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I have a diesel powered Audi A4 B7 (2006) 2.0TDi (the 170BHP variety) with a manual gearbox, which I've owned for around 18 months. The car has just short of 100k miles and has a full dealer service history.

The car was given a service just under 12 months ago, and it was a major service. It's next service is due shortly, but due to the age of the car, I'm considering doing this myself. I'm by no means an expert, but have done numerous DIY jobs on cars over the past 20 years.

The car isn't reporting any problems (and my OBD2 scanner reports no faults logged on the ECU)

The car is starting to become difficult to start when the engine is cold. My first thought was that it could be the glow plugs, however after some reading, I believe that glow plugs are only required when temperatures are approaching freezing, which isn't the case here in the UK at the moment. This morning, the ambient temperature was in excess of 10 degrees Celsius, and the car took around 5 seconds of starter motor activity before the engine fired up. Once the engine was running for a few seconds, the engine ran as normal.

Later in the afternoon, when leaving work (the car had been stood for over 8 hours), the ambient temperature was around 20 degrees Celsius, and the car took several minutes to fire up, with around 5 attempts with the starter motor for between 5 and 10 seconds per attempt. Again, once the engine fired up, it ran as normal. Given that the engine/ambient temperature was higher in the afternoon and it took longer to start, I'm increasingly thinking it isn't glow plugs.

The normal engine running condition is fine, but whilst the engine is cold, it does smoke quite badly (not enough to fail an emissions test), and the idle speed can be erratic when cold. I reported this to our Audi dealer when they serviced the car last year, and they assured me that there was nothing wrong with the car (I didn't buy the car from the dealer, so they have no reason to lie).

There is a known problem with the injectors on this engine model, but my Audi dealer was able to check back on their computer and confirmed that all the injectors had been replaced under a recall due to the fault (by a previous owner). I asked them to double check, and they told me they checked one of the injectors, and it was indeed an updated one that didn't have the known fault. - again why would they lie, they'd be losing a sale.

The car is used daily and probably does around 1,000 miles a month, and despite my concerns about the erratic idle speed and smoking when cold, it's been very reliable until this recent problem starting with a cold engine.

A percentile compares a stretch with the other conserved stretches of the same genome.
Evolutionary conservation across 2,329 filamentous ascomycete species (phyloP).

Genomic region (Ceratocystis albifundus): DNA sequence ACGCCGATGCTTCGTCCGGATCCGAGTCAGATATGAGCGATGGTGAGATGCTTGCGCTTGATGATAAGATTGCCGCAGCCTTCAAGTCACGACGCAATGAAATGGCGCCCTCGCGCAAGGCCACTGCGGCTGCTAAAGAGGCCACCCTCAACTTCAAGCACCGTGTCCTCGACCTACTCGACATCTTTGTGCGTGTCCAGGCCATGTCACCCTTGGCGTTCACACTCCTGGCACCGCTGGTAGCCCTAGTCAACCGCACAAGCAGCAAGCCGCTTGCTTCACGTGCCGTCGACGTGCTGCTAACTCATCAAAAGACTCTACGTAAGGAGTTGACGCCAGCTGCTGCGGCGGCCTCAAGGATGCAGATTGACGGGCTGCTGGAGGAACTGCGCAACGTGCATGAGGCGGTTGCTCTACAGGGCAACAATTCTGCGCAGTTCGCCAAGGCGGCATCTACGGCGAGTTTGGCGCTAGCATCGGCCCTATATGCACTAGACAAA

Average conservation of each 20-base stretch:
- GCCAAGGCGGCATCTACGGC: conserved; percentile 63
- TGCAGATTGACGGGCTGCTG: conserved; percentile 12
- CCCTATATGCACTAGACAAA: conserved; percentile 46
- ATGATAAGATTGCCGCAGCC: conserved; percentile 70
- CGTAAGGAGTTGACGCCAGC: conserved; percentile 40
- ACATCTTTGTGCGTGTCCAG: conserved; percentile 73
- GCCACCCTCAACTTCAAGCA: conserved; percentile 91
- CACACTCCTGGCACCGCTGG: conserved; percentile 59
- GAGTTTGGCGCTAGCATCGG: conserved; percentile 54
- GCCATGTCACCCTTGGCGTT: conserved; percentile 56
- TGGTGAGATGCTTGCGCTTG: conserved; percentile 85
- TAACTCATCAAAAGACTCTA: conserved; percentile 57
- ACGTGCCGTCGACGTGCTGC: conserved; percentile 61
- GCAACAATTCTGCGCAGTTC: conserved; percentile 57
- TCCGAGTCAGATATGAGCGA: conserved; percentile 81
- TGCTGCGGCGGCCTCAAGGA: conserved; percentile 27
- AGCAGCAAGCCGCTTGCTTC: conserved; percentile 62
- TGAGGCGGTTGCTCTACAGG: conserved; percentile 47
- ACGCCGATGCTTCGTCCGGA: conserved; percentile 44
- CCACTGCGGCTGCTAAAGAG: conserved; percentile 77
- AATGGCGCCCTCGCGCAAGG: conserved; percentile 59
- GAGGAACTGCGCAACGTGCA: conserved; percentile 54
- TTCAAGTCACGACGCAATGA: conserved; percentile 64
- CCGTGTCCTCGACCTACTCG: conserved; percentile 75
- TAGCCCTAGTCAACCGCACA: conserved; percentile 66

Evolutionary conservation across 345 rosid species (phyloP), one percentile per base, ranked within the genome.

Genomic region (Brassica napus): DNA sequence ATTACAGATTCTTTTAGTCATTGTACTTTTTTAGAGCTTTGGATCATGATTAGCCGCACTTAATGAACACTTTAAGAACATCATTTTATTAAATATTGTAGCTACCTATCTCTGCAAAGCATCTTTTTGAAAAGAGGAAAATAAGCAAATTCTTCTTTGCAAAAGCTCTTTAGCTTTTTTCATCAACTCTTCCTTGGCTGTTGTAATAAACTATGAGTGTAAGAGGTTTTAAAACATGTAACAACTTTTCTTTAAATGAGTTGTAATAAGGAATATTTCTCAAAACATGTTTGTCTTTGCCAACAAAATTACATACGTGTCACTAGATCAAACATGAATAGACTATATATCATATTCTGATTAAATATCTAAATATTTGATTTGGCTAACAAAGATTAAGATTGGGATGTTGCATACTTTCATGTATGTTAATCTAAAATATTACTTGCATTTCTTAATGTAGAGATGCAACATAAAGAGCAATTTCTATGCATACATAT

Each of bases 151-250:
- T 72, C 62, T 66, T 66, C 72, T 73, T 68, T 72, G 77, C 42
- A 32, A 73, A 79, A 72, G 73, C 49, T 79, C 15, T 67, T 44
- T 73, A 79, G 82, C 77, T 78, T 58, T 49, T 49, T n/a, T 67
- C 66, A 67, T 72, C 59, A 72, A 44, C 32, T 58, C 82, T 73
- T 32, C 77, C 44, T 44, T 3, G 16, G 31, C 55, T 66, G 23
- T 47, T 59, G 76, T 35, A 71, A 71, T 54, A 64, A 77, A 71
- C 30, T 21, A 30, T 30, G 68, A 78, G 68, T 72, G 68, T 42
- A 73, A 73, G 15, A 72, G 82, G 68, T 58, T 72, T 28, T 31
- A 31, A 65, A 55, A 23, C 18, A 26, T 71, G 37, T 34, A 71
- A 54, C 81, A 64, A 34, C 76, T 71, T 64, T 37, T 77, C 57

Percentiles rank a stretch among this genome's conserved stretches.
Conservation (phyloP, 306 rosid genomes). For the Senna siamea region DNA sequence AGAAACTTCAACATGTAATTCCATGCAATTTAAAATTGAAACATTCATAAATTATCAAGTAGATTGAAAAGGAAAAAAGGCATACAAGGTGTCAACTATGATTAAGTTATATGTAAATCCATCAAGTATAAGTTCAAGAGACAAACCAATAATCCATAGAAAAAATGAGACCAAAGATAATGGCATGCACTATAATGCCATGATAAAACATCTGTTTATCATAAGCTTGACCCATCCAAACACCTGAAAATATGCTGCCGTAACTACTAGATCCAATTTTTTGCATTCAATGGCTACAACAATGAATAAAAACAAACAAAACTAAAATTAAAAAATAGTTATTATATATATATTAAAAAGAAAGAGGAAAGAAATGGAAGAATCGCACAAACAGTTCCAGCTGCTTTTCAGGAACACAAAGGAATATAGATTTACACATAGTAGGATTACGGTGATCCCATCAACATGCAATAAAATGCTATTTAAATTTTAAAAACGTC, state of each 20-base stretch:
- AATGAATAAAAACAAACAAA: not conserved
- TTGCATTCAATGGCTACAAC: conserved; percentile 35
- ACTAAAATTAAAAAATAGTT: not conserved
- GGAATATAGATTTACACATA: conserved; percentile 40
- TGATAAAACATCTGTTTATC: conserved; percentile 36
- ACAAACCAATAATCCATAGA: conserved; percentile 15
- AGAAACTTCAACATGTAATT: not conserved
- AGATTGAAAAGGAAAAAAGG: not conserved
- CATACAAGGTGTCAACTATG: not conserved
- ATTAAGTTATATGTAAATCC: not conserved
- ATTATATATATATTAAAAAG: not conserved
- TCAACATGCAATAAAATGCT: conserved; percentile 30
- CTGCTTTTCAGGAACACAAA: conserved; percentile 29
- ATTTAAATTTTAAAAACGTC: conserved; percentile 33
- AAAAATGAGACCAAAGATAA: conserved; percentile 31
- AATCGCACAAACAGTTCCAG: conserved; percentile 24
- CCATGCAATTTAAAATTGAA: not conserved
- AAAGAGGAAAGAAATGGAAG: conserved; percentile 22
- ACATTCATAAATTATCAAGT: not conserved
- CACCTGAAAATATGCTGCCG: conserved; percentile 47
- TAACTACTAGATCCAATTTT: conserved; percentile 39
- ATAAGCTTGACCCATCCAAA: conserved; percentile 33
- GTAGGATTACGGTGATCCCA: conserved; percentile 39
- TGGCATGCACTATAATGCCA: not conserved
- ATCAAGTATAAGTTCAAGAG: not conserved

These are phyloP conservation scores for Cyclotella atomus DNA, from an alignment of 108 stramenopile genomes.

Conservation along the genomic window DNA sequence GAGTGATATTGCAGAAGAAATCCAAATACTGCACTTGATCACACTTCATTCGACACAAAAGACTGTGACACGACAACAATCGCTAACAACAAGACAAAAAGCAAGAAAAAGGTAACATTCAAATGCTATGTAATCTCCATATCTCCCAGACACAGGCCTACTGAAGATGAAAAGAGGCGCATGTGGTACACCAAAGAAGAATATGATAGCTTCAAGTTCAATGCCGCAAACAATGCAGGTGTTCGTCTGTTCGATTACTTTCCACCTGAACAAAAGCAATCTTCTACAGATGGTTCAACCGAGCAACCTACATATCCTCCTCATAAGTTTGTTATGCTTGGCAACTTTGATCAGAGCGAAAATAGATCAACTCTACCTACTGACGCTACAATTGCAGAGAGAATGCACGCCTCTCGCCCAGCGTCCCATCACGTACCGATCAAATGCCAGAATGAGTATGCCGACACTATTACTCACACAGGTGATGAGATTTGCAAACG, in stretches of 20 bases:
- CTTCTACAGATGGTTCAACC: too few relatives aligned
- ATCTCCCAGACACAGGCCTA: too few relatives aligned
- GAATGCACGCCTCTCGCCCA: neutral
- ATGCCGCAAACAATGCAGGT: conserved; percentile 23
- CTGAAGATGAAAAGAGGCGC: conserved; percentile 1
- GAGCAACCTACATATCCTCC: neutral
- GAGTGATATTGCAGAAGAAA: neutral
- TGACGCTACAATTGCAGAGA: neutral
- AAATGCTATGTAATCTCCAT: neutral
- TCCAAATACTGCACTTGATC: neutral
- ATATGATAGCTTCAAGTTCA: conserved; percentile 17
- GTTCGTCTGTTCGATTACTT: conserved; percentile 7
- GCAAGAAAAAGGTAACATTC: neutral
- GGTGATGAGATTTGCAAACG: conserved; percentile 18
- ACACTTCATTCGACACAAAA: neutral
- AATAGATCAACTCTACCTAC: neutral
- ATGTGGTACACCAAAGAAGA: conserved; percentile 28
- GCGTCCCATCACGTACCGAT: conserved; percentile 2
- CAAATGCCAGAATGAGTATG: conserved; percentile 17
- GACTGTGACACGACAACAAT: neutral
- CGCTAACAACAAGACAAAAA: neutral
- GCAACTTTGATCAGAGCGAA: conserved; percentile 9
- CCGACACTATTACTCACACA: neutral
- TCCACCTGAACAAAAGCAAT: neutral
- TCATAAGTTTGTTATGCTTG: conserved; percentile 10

Could the car simply need a service (oil change, oil filter change, new air filter, new diesel filter, etc) or could there be a more sinister problem looming?


Update

This morning the car started perfectly first time. Last night I filled the car up with Diesel, and the car did around 20-30 miles before being parked up for the night. Could this be related in any way?


Further update

The car has been working pretty much fine since the last update, up until today. I've now got a P0684 code from OBD2 which I believe means glow plug ecu non plausible signal, and the car still runs fine, however the odd thing is, when ever I take the key out of the ignition, the engine radiator cooling fans switch on after about 30 seconds, and they don't appear to be switching off. After about 30+ minutes, this is still happening.

I'm kind of happy I've got an error code pointing to the glow plugs, but confused as to why the cooling fans are starting up and showing no sign of letting up. It looks like I'm going to have to disconnect the battery to prevent the fans from flattening it.

My wife reported a trickling water sound from close to the drivers side wheel arch.


Another code has appeared on the OBD P0671, which is Cylinder 1 Glow plug circuit open

I've also found evidence of water within the ECU housing when looking for the relay for the radiator cooling fan.

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2 Answers

Couple things you might want to check.

Coolant temperature sensor. With a cold engine the ecu should try to dump more fuel in for starting. If the sensor isn't working it might send the wrong amount of fuel and inhibit starting.

Idle Air Control valve. This going bad could cause similar issues.

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+1; Thanks Mike, I've been reading up on this, but need to research it a little more. I'm going to start by checking the ohms readings for the coolant temperature sensor and see what I find, although the readings on the dash for this look normal. –  Bryan Jun 8 '13 at 11:18
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There are three relays located under the ECU, within what should be a water tight ECU housing. Apparently this is a common fault, and the relay contacts will often corrode.

One of the relays is for the glow plugs, another relay is for the radiator cooling fan.

So it's quite likely that this is the problem.

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